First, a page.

I have recently started my creative writing PhD, and its core component is of course a novel. That will be my first major work outside the m/m genre – it’s a steampunk novel with just the barest hint of romance – so I’m pretty excited and looking forward to it! I also have a children’s book in the making, which is going to be another thrilling challenge. I would like to try and explore more genres – the hardest part is picking which one to work on first!


9. You were raised in Northern Italy and now live in London. How does your international background influence you as a writer?

I’m glad you asked, because I’ve actually been thinking about this quite a lot recently. For quite a long time, I thought it would hold me back. The first and major issue is that I had to learn to write in a second language that’s very different from my mother tongue, and it’s really not easy; it’s a constant challenge. I’ve only been writing in English for about four years and, while I think I’ve made significant progress – looking at my early attempts is quite embarrassing! – I still have a lot of work to do.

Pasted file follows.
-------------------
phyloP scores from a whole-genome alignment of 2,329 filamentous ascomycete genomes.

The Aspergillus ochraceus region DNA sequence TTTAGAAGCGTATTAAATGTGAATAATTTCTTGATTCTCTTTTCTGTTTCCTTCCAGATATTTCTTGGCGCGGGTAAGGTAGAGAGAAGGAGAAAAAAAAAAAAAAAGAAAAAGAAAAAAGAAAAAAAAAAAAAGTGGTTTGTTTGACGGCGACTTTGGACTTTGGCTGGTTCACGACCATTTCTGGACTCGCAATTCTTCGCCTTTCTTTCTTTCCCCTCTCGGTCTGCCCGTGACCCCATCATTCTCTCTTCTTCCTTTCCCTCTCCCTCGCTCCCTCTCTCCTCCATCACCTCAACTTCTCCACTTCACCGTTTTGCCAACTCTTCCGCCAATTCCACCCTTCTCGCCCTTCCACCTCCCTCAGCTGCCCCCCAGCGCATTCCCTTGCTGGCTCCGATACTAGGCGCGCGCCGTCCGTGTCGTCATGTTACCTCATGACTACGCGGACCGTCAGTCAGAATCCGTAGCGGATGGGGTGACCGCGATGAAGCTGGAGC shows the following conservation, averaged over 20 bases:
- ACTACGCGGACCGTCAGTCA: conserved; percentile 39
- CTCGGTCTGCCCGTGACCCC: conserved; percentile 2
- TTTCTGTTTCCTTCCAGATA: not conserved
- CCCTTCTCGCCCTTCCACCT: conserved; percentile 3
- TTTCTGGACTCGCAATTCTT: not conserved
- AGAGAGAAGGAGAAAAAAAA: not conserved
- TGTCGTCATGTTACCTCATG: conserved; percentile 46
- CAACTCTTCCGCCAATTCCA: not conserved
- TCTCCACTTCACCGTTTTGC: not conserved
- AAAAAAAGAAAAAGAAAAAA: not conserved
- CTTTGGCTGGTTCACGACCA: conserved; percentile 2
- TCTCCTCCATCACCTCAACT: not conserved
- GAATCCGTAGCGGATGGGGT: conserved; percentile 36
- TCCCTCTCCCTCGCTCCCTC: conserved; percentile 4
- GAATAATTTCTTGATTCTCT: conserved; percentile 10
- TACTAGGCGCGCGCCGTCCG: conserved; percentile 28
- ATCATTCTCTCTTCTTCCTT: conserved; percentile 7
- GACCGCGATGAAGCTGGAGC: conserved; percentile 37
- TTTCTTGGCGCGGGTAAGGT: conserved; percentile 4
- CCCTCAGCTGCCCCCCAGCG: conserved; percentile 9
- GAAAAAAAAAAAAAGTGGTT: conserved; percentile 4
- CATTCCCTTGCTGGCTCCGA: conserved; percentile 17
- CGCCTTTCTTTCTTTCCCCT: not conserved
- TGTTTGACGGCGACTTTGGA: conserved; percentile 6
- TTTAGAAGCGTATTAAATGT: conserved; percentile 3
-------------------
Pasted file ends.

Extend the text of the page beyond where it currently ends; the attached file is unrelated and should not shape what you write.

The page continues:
I also thought the cultural aspect of things would be an issue. After all, working in the American market, the vast majority of contemporary, mystery, noir, etc. novels are set in the US; and not knowing ‘American life’ well enough felt, for a long time, like an insurmountable obstacle. I think it’s part of what pushed me towards genre fiction and made-up worlds: it just always felt like stories set in my country, talking about the society and customs I experience everyday, would not have the same popularity as ‘American stories’. After all, even the most famous TV series or movies are always American; Italian literature and cinema tend to remain local, to remain a curiosity. I didn’t think an American audience would be interested.

But lately I’ve started to change perspective, thanks in no small part to some very enlightening conversations with fellow non-American authors. I realized that there aren’t many authors with my cultural background as well as a good knowledge of the English language and experience in the American publishing industry; therefore there aren’t many authors that can take the unique and largely unknown features of my culture and present them directly to an international audience. Now I believe this is a unique opportunity; there are unique stories in my culture that deserve to be told, and that I hope international readers will find interesting. I have decided that it’s not fair to push them aside and try to adapt to the ‘mainstream’ market. I want to go back to my cultural origins, and make them the heart of my writing. The process won’t be easy and won’t be quick, but this is the direction I want to take.
10. Your work spans many genres such as steampunk, science fiction, and historicals. Which do you enjoy the most?